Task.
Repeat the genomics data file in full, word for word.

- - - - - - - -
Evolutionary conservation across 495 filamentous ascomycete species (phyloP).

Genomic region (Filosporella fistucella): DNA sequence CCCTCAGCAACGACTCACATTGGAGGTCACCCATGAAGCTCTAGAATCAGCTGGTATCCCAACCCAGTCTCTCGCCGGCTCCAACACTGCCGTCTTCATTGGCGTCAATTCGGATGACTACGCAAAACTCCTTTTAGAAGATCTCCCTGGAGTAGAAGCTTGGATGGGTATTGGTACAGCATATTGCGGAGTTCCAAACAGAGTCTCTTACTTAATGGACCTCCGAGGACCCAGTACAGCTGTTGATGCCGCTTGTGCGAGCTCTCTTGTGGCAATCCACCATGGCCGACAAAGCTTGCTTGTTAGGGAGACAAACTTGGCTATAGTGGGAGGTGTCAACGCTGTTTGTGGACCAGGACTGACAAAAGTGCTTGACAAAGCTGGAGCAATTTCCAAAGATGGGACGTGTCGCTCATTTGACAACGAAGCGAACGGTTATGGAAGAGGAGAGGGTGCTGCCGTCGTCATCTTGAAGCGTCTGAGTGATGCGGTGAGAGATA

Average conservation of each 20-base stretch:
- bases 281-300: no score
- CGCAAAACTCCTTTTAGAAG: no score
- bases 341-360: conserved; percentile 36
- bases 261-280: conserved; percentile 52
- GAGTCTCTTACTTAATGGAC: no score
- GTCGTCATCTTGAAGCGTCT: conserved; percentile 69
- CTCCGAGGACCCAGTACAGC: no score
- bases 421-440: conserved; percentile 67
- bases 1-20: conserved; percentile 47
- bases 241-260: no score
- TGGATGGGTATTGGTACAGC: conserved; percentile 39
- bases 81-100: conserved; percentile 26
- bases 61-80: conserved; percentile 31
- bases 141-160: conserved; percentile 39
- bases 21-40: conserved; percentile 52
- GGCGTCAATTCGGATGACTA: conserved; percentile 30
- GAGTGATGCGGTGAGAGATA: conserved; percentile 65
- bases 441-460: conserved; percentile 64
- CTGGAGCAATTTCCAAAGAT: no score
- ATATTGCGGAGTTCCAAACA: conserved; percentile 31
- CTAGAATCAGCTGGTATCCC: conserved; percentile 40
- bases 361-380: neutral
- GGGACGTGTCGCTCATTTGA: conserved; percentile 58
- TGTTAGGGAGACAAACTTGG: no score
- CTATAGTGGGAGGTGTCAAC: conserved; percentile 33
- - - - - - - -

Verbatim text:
Evolutionary conservation across 495 filamentous ascomycete species (phyloP).

Genomic region (Filosporella fistucella): DNA sequence CCCTCAGCAACGACTCACATTGGAGGTCACCCATGAAGCTCTAGAATCAGCTGGTATCCCAACCCAGTCTCTCGCCGGCTCCAACACTGCCGTCTTCATTGGCGTCAATTCGGATGACTACGCAAAACTCCTTTTAGAAGATCTCCCTGGAGTAGAAGCTTGGATGGGTATTGGTACAGCATATTGCGGAGTTCCAAACAGAGTCTCTTACTTAATGGACCTCCGAGGACCCAGTACAGCTGTTGATGCCGCTTGTGCGAGCTCTCTTGTGGCAATCCACCATGGCCGACAAAGCTTGCTTGTTAGGGAGACAAACTTGGCTATAGTGGGAGGTGTCAACGCTGTTTGTGGACCAGGACTGACAAAAGTGCTTGACAAAGCTGGAGCAATTTCCAAAGATGGGACGTGTCGCTCATTTGACAACGAAGCGAACGGTTATGGAAGAGGAGAGGGTGCTGCCGTCGTCATCTTGAAGCGTCTGAGTGATGCGGTGAGAGATA

Average conservation of each 20-base stretch:
- bases 281-300: no score
- CGCAAAACTCCTTTTAGAAG: no score
- bases 341-360: conserved; percentile 36
- bases 261-280: conserved; percentile 52
- GAGTCTCTTACTTAATGGAC: no score
- GTCGTCATCTTGAAGCGTCT: conserved; percentile 69
- CTCCGAGGACCCAGTACAGC: no score
- bases 421-440: conserved; percentile 67
- bases 1-20: conserved; percentile 47
- bases 241-260: no score
- TGGATGGGTATTGGTACAGC: conserved; percentile 39
- bases 81-100: conserved; percentile 26
- bases 61-80: conserved; percentile 31
- bases 141-160: conserved; percentile 39
- bases 21-40: conserved; percentile 52
- GGCGTCAATTCGGATGACTA: conserved; percentile 30
- GAGTGATGCGGTGAGAGATA: conserved; percentile 65
- bases 441-460: conserved; percentile 64
- CTGGAGCAATTTCCAAAGAT: no score
- ATATTGCGGAGTTCCAAACA: conserved; percentile 31
- CTAGAATCAGCTGGTATCCC: conserved; percentile 40
- bases 361-380: neutral
- GGGACGTGTCGCTCATTTGA: conserved; percentile 58
- TGTTAGGGAGACAAACTTGG: no score
- CTATAGTGGGAGGTGTCAAC: conserved; percentile 33